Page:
(That Will Save Your Sanity)
At the end of the year in your middle school or high school French class, it seems like everything is working against you: the clock, the calendar, the kids, your sanity…you name it. There’s so little time to review all the vocabulary before your French final speaking exam, let alone the questions. What do you do when you’ve already used all of your favorite speaking activities AND you’re short on review time?
How on earth are you going to get your squirrely teenagers who are already planning their graduation parties to get into pairs again and review for their doozy of a French final that many of us have to give?
Speaking is the hardest part of learning any language, and research shows that L2 learners need plenty of input before they are ready to produce original output. The “Can-Do Statements” for ACTFL emphasize the reliance on memorized phrases for Novice to Intermediate learners.
Your students will produce better output when they are exposed to plenty of comprehensible input!
If you’re short on review time, this is the activity list for you. Before asking your kids to rattle off an answer from memory with NO framework-because I promise it won’t go well, try some activities that allow them to build up some language and frameworks first.
Most importantly, you gotta switch it up! Try some fresh but very simple activities and games to keep the interest level high. Here are five of my favorite French speaking activities that I always keep in my back pocket until the end of the year in my world language classroom:
1. Musical Partners
Play a song that you have studied throughout the year that has a fun video to go with it, or from a favorite playlist. If you need a suggestion, look no further than this gem that embraces the fun of being a kid-it’ll remind your kids of the fun things to come for summer. Plus, they’ll love the hilarious Canadian skater early 2000s vibe.
For this speaking activity, it works like musical chairs. Kids have to move around the room in different directions within arms’ reach of another person at all times. They always have to be moving until the music stops. When the music stops, they high-five the person closest to them, who then becomes their speaking partner! At this point, shout out questions to them and get them to answer to their partner.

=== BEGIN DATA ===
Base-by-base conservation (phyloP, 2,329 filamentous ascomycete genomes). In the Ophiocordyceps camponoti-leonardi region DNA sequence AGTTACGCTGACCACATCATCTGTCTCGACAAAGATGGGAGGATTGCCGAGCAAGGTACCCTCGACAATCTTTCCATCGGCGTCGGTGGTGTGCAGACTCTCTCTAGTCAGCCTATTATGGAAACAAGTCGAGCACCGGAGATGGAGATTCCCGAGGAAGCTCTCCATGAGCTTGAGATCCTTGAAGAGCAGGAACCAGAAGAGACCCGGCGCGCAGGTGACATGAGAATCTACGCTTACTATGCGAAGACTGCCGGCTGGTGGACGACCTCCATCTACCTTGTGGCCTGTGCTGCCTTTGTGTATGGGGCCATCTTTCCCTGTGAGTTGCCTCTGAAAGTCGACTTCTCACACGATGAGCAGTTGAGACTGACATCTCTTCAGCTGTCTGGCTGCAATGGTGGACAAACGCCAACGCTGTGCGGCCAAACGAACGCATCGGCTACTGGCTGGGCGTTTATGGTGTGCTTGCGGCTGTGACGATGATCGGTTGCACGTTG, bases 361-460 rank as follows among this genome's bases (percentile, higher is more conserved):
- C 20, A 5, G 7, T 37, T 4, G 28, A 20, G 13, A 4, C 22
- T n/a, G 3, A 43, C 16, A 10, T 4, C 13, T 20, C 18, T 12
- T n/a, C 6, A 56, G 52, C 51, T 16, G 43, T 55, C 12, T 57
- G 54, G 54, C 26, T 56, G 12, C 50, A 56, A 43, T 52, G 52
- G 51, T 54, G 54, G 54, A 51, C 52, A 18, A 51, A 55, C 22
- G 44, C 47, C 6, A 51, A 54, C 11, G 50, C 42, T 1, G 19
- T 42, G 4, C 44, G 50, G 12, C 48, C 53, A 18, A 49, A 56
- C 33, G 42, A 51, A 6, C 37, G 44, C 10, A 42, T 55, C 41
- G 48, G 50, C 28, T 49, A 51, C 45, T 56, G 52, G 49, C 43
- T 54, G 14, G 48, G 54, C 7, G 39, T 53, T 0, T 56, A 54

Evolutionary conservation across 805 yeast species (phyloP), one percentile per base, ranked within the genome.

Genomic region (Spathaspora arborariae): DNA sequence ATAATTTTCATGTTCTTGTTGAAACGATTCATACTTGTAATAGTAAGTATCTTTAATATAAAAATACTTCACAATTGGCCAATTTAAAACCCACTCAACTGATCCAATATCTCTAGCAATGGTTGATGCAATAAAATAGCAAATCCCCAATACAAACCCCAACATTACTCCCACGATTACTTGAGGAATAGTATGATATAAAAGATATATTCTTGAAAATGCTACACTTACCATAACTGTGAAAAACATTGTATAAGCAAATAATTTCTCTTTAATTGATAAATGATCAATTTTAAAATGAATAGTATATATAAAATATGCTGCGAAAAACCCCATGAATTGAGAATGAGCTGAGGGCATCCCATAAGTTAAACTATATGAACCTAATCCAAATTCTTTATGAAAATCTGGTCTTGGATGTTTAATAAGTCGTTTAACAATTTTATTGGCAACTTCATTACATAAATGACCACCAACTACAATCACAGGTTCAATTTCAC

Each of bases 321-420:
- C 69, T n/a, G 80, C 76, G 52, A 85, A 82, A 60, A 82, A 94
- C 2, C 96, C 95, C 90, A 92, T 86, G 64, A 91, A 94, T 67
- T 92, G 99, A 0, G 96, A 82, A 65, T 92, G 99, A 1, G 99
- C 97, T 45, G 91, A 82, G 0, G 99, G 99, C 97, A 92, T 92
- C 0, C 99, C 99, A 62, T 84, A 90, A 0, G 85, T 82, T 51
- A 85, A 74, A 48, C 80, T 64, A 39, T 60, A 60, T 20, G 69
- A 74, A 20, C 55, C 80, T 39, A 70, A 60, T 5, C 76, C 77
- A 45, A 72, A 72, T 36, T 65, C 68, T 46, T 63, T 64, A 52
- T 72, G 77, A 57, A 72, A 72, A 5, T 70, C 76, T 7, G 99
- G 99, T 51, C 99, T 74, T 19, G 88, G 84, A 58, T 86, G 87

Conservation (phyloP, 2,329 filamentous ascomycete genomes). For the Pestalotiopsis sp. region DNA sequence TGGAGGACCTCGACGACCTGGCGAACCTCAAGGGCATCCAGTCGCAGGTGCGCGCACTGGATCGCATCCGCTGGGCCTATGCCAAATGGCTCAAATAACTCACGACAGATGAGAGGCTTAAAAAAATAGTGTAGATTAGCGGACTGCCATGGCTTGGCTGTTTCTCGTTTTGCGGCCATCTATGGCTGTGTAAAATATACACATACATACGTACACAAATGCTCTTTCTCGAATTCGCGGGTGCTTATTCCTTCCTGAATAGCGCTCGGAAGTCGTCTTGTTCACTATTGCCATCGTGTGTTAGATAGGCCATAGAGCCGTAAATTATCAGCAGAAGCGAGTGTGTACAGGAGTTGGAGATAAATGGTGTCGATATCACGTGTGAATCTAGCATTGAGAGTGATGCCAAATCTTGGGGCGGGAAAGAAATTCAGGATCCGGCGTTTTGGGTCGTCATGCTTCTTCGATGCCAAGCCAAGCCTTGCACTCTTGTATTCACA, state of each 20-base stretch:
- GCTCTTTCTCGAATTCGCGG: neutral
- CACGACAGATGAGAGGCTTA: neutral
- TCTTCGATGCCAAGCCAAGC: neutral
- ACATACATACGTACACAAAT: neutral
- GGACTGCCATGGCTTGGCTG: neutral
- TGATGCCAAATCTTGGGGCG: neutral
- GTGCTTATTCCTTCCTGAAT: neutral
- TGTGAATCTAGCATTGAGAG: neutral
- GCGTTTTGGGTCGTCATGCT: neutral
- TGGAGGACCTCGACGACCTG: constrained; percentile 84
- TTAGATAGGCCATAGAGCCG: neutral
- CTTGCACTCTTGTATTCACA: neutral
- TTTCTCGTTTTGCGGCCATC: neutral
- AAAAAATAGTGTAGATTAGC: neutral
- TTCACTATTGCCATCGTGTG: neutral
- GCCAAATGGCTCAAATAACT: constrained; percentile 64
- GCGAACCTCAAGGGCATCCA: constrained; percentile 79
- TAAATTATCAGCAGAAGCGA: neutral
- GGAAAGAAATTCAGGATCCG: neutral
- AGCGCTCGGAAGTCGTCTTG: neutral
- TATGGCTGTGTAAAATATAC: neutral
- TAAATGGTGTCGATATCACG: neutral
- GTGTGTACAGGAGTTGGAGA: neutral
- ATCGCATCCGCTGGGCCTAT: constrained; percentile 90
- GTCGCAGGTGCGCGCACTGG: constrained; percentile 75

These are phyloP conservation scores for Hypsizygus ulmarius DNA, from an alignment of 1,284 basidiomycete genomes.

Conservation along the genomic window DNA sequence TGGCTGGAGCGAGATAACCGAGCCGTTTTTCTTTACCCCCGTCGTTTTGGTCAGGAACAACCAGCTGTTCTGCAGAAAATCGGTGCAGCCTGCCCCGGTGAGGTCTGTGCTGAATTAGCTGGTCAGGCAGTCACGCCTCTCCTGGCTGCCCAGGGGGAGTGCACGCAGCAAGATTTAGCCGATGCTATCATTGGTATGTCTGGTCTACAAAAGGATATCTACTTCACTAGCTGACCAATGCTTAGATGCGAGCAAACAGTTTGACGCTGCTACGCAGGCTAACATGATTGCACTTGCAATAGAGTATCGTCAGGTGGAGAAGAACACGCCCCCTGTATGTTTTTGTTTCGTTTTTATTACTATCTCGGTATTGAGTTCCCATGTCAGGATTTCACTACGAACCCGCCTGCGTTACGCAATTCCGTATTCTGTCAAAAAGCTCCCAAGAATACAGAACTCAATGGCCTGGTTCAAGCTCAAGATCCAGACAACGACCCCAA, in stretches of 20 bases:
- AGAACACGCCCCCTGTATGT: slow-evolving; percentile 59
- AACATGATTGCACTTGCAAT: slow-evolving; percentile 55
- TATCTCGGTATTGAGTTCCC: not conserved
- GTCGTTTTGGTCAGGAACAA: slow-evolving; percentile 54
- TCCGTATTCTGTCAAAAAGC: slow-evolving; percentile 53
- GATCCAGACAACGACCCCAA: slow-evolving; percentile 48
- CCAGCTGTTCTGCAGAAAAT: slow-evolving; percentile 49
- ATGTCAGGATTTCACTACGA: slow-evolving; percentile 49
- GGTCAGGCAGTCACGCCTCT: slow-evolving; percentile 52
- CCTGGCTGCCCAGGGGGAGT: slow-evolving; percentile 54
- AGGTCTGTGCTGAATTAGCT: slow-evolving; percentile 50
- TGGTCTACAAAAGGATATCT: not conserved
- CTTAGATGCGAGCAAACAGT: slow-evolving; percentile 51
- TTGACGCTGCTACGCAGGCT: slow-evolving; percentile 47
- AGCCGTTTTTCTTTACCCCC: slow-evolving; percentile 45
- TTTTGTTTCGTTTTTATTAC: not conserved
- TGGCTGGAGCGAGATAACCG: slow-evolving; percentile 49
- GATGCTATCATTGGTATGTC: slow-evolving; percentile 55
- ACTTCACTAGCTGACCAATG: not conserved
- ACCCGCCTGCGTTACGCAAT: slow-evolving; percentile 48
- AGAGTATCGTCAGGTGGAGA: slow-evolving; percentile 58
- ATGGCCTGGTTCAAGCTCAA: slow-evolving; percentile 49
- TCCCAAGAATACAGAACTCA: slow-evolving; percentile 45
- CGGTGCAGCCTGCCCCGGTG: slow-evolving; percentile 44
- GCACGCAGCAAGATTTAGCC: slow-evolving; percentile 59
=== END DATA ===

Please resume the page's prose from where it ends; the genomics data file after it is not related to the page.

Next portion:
It might seem counter-intuitive, but the best way to make students better at speaking is to give them plenty of comprehensible input. Also, this makes students feel like they’re just drawing and not doing work, when actually, their sweet little brains are on overdrive processing all that juicy language. If you have a set of pre-made questions, say some possible (very simple) answers and have them draw on whiteboards or paper what you’re saying. They have fun being Bob Ross, you give great input AND give awesome sample answers-everybody wins!
Have you ever wished the transition to proficiency were easier to do? Grab the FREE toolkit here or below to learn the framework for updating your practice to comprehensible input – without all the overwhelm – and prepare for the challenges ahead.
3. Improv Class
This one’s for the drama queens. There are alot of ways to do this one-have kids choose a persona at the beginning of class, either a celebrity, or even a friend from class. Give them a study guide with the speaking questions and have them answer ALL the questions as if they were that person. The answers are hilarious, and don’t require advanced language. For advanced classes, you can make them guess who the person is!